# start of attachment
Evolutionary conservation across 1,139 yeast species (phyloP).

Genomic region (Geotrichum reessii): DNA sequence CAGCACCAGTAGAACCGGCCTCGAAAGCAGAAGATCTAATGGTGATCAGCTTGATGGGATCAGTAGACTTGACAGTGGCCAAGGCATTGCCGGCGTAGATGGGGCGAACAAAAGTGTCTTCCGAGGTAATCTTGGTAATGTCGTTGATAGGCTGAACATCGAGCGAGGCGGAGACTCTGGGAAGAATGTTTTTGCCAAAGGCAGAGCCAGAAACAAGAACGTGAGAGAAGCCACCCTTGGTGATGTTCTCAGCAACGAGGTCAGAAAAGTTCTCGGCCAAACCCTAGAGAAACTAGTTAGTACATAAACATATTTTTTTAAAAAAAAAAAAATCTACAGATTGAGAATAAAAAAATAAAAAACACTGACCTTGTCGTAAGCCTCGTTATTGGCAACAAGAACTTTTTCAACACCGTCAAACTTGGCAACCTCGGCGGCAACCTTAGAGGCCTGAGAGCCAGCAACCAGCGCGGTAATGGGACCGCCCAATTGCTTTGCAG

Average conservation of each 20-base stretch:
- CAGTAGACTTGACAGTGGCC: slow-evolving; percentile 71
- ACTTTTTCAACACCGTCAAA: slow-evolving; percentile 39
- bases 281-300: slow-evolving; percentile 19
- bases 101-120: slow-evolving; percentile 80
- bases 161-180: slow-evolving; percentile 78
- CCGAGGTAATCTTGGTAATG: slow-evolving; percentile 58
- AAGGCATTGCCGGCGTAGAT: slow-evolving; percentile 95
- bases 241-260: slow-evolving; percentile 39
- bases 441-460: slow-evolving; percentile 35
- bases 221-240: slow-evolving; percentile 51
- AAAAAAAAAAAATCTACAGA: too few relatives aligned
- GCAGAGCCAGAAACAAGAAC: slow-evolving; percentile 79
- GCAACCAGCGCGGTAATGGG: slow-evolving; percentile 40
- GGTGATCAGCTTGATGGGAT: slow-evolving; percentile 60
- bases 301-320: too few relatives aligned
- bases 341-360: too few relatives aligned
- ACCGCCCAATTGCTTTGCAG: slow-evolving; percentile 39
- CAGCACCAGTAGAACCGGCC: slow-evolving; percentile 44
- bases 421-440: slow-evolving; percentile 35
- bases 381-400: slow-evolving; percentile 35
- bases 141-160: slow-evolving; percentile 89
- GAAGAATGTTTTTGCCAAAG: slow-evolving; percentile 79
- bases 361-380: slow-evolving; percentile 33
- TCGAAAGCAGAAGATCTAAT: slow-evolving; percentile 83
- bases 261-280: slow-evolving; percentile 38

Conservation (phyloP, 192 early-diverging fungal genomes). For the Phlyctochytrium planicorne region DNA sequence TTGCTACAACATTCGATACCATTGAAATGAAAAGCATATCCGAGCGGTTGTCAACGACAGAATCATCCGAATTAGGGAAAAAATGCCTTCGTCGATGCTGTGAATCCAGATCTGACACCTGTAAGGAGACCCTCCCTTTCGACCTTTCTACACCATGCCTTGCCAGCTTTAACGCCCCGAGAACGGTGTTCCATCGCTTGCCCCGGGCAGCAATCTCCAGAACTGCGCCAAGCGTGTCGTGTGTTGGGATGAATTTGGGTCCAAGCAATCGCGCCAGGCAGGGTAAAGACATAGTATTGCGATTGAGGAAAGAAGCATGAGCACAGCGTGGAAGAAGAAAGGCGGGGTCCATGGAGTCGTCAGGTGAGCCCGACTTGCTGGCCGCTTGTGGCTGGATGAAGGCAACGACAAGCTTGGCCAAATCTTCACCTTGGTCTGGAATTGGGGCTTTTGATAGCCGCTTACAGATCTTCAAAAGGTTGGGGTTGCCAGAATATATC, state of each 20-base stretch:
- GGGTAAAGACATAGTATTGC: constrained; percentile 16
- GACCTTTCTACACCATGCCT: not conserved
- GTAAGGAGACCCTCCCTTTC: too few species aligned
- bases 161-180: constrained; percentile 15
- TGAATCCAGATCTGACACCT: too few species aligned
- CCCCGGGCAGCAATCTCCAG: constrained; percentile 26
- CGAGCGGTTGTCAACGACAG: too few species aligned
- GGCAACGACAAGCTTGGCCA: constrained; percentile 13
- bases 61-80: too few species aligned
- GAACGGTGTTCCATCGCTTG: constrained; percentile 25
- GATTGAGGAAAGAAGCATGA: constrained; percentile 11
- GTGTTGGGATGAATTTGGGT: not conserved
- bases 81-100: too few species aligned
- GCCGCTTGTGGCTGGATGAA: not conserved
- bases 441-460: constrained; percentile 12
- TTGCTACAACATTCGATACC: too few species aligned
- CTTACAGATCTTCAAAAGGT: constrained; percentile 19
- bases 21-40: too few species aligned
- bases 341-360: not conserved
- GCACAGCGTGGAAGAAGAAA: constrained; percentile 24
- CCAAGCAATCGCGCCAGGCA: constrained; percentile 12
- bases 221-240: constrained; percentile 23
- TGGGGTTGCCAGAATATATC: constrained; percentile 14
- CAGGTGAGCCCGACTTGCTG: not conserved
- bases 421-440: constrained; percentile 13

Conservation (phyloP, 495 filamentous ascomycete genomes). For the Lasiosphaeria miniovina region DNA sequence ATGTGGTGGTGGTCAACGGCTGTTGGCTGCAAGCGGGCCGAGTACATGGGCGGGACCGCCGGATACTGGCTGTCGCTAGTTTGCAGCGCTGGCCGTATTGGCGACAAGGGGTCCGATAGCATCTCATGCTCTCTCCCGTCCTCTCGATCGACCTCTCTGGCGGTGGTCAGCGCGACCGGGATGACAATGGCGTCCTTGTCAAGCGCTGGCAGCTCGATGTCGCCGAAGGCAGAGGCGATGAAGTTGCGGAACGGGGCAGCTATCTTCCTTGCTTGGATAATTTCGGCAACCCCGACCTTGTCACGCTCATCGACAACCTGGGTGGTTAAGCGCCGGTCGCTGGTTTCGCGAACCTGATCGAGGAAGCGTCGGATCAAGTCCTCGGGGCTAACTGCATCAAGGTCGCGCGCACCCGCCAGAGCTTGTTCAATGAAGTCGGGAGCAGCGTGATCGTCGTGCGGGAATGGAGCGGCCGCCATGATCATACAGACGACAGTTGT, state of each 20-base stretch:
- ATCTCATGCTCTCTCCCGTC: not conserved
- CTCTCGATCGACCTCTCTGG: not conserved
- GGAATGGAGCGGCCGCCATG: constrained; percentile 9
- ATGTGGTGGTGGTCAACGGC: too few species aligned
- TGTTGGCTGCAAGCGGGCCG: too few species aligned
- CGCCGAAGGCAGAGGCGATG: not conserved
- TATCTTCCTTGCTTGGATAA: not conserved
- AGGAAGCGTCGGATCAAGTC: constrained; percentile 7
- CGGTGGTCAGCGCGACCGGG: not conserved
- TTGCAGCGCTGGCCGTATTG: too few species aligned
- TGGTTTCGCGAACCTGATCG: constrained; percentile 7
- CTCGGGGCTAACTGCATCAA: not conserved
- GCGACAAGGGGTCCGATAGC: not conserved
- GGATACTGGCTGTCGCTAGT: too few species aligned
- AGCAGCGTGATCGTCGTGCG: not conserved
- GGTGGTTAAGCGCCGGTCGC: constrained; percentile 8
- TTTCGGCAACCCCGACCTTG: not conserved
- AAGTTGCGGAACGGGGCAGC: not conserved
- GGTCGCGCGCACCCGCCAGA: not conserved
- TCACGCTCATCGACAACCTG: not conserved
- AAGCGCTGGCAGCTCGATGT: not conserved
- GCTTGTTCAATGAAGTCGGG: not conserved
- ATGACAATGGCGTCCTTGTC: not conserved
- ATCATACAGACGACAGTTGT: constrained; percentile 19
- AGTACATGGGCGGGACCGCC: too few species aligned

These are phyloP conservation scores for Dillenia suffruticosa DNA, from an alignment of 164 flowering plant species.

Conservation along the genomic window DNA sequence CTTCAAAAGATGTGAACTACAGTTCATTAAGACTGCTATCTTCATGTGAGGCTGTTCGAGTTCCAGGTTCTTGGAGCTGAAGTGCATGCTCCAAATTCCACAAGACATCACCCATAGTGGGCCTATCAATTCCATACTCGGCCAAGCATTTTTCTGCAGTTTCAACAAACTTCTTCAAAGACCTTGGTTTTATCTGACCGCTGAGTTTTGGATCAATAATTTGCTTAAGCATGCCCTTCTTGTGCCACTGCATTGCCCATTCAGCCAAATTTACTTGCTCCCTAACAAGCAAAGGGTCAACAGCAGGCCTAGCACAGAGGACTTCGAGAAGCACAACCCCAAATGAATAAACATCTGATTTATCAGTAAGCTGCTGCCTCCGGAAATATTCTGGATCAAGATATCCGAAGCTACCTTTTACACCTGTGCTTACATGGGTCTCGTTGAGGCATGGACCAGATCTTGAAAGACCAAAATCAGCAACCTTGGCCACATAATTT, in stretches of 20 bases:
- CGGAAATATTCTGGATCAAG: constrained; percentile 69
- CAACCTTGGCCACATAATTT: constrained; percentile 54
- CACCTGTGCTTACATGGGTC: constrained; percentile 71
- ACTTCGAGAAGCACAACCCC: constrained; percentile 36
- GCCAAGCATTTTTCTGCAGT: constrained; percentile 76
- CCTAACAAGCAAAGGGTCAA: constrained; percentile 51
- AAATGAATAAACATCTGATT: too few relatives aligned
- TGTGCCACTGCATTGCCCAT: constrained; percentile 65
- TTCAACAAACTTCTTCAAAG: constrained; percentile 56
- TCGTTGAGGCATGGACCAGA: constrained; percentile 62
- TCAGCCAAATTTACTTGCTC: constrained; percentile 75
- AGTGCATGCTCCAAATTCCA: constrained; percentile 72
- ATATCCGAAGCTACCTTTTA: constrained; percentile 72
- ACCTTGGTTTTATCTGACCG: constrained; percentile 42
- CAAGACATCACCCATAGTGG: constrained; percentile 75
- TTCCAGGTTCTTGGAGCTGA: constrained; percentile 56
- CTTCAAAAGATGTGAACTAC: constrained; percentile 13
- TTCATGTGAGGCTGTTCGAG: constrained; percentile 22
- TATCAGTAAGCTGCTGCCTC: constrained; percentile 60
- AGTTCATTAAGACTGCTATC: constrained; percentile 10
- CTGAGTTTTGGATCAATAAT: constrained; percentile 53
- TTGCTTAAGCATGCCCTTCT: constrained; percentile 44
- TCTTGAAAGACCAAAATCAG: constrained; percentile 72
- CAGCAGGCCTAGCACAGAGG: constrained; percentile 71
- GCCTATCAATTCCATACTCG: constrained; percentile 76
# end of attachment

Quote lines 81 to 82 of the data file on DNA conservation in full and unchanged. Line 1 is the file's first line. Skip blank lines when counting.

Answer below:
These are phyloP conservation scores for Dillenia suffruticosa DNA, from an alignment of 164 flowering plant species.

Conservation along the genomic window DNA sequence CTTCAAAAGATGTGAACTACAGTTCATTAAGACTGCTATCTTCATGTGAGGCTGTTCGAGTTCCAGGTTCTTGGAGCTGAAGTGCATGCTCCAAATTCCACAAGACATCACCCATAGTGGGCCTATCAATTCCATACTCGGCCAAGCATTTTTCTGCAGTTTCAACAAACTTCTTCAAAGACCTTGGTTTTATCTGACCGCTGAGTTTTGGATCAATAATTTGCTTAAGCATGCCCTTCTTGTGCCACTGCATTGCCCATTCAGCCAAATTTACTTGCTCCCTAACAAGCAAAGGGTCAACAGCAGGCCTAGCACAGAGGACTTCGAGAAGCACAACCCCAAATGAATAAACATCTGATTTATCAGTAAGCTGCTGCCTCCGGAAATATTCTGGATCAAGATATCCGAAGCTACCTTTTACACCTGTGCTTACATGGGTCTCGTTGAGGCATGGACCAGATCTTGAAAGACCAAAATCAGCAACCTTGGCCACATAATTT, in stretches of 20 bases: